Profit First is all about establishing rhythms around the way we handle money. These patterns, when repeated regularly, become habits. Good money management habits are the end goal!. In this week’s article we’re covering the cash transfers from your income account to your other core Profit First accounts. In the Profit First book Mike talks about the ’10/25 Rhythm’.

What is the 10/25 Rhythm

When using the Profit First system cash will accumulate in your income account. While you should absolutely be tracking the inflow of this cash daily we don’t want you to transfer it everyday. Why? Because doing it everyday is just too much extra administration time. If we keep everything simple you are more likely to stick to it. Personally, I just like watching the cash accumulate!

Mike’s recommended rhythm for the transfers between your income account and your other Profit First accounts is built around the tenth and twenty-fifth of each month. That is, we only transfer the money twice a month.

Unlike the Australian banking system, the U.S still do much of their banking by cheque. A supplier invoice comes in, they write a cheque for the appropriate amount and post it to the supplier along with a remittance advice. By doing this on the 10th and 25th of each month the cheques arrive and can be deposited around about the dates most supplier invoices are due.

What do we recommend for Australian businesses?

We recommend that Australian business owners use a transfer rhythm that work well for their  business and personal situation. Every business is different and you will need to adjust the system to suit you. Some common examples we see in practice are:

• Sticking with the 10th/25th rhythm: Some business owners read the book and insist on following the steps exactly as written. There is absolutely nothing wrong with that. If it works for you then that is great!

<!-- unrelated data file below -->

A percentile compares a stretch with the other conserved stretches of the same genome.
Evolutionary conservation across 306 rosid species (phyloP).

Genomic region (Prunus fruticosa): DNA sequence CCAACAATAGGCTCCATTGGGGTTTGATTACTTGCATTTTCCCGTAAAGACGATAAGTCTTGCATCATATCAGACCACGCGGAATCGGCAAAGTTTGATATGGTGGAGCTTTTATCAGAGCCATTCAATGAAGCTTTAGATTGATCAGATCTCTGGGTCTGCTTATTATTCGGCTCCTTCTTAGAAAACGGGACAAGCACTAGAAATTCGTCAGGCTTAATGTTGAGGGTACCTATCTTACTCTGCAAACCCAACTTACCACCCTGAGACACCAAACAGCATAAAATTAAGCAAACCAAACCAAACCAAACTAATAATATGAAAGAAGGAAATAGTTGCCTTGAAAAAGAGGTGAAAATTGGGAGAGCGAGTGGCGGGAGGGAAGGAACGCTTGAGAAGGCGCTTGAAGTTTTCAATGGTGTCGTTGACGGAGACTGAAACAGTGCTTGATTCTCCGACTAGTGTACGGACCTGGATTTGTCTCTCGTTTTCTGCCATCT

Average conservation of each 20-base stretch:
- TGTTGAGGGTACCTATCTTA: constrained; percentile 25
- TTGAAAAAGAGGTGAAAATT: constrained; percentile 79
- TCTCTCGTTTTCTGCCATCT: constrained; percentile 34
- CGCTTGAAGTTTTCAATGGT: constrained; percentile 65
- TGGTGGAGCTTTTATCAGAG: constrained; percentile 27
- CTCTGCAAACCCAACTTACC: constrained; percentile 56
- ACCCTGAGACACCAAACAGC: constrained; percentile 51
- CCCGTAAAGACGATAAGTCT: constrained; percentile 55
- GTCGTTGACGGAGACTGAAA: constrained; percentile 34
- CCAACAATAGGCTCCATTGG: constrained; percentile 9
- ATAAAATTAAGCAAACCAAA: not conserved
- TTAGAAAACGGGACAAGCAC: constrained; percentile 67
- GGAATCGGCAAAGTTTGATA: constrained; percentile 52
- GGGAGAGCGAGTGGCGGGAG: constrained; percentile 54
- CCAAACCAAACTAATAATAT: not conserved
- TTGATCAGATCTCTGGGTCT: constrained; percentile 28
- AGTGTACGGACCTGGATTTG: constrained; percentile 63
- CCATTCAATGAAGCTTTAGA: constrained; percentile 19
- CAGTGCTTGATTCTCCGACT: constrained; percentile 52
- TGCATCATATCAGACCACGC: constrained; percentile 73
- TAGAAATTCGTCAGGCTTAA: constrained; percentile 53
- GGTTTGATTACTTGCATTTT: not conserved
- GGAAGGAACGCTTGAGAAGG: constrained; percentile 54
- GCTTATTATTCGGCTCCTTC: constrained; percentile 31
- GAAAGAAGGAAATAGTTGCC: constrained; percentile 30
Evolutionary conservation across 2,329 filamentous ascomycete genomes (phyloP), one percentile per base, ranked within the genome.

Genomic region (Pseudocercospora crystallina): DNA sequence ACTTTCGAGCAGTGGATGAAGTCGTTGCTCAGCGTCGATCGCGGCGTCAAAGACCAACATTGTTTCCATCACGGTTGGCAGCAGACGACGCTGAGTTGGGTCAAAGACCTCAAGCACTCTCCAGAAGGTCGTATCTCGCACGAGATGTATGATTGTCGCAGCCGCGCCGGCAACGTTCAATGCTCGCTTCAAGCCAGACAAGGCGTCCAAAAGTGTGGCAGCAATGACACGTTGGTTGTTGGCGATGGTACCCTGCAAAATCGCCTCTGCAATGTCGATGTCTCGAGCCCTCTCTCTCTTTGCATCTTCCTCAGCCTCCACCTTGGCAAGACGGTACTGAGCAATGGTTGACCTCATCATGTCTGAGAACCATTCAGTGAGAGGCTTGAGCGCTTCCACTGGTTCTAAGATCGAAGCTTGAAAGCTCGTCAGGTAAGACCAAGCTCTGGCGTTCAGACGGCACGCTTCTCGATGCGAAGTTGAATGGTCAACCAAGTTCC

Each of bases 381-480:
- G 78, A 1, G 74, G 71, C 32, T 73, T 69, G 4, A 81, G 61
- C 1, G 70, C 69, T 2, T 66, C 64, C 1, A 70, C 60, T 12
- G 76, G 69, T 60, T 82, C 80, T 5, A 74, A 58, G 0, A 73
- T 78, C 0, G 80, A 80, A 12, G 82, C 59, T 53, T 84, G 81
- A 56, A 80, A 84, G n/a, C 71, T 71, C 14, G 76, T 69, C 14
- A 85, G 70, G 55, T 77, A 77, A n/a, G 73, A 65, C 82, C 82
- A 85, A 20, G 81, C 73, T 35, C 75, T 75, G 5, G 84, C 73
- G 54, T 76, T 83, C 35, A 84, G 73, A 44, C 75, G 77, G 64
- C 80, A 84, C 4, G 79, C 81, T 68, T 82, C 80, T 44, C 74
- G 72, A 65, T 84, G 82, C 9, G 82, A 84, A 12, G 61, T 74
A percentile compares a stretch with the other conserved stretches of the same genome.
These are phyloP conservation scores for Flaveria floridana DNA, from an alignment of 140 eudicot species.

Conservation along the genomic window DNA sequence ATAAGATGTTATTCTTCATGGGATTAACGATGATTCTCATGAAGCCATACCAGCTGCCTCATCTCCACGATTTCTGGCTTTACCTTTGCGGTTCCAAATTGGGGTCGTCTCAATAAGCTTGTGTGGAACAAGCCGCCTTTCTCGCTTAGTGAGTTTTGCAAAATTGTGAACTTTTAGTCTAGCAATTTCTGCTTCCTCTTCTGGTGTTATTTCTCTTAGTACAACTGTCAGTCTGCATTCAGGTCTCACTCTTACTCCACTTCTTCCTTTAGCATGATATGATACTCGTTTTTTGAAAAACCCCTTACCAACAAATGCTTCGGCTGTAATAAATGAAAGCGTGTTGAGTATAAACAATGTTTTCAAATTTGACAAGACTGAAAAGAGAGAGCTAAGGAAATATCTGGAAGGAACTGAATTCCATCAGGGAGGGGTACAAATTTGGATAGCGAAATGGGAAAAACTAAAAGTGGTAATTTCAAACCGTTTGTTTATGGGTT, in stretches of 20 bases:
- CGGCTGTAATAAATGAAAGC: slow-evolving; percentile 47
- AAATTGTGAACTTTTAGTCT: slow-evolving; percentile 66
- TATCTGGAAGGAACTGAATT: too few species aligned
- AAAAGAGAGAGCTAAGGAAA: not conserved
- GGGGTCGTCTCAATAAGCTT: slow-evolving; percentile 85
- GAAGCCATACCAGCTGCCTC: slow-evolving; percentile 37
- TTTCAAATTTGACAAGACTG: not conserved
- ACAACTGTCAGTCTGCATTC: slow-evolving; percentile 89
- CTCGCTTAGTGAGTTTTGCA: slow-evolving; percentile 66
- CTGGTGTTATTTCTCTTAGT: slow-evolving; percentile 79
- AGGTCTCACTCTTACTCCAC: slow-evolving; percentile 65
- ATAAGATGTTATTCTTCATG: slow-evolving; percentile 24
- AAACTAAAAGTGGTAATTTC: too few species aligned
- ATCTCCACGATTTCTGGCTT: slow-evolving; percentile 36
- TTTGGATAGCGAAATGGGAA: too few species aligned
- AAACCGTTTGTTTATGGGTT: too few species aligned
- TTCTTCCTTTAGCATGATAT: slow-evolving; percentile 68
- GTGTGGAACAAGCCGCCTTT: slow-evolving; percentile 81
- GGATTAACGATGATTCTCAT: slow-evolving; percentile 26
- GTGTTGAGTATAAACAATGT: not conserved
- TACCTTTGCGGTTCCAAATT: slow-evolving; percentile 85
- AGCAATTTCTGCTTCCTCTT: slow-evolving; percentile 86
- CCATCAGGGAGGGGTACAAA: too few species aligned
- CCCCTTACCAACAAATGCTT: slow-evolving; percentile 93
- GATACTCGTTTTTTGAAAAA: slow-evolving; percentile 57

• Match the transfers to your business’ natural income pattern: If all your customers pay at the same time of the month then you may want to do your transfers a day or two after the influx of funds is received;

• Match the transfers to an expense pattern: A common choice here is wages. If you pay your staff weekly then you may want (or need) to do the transfers weekly in order to pay wages on time;

• Every time you get paid: for businesses that do large jobs and only receive bulk payments on an infrequent basis you could consider doing the transfers each time a payment is received;

• Match to a personal financial pattern: Some business owners choose to do all their transfers on the day they want to draw their salary. For example, doing weekly transfers on Thursday morning because they go grocery shopping on Thursday night.

My Personal Experience

There is no single way to do it. I’ve seen many different dates and times used and it honestly doesn’t make a difference in the grand scheme of things. For me personally I do my transfers every second Thursday because my rent is due on the following Friday. I do all my PF transfers, draw my salary and the next day the money is in my personal bank account ready for the rent direct debit. That pattern just works for me… even if it seems crazy to everyone else!

Picking a relevant pattern and sticking to it is what counts. You need to establish the habit.

Further Information

Read our comprehensive review of Profit First here

Join the Facebook group here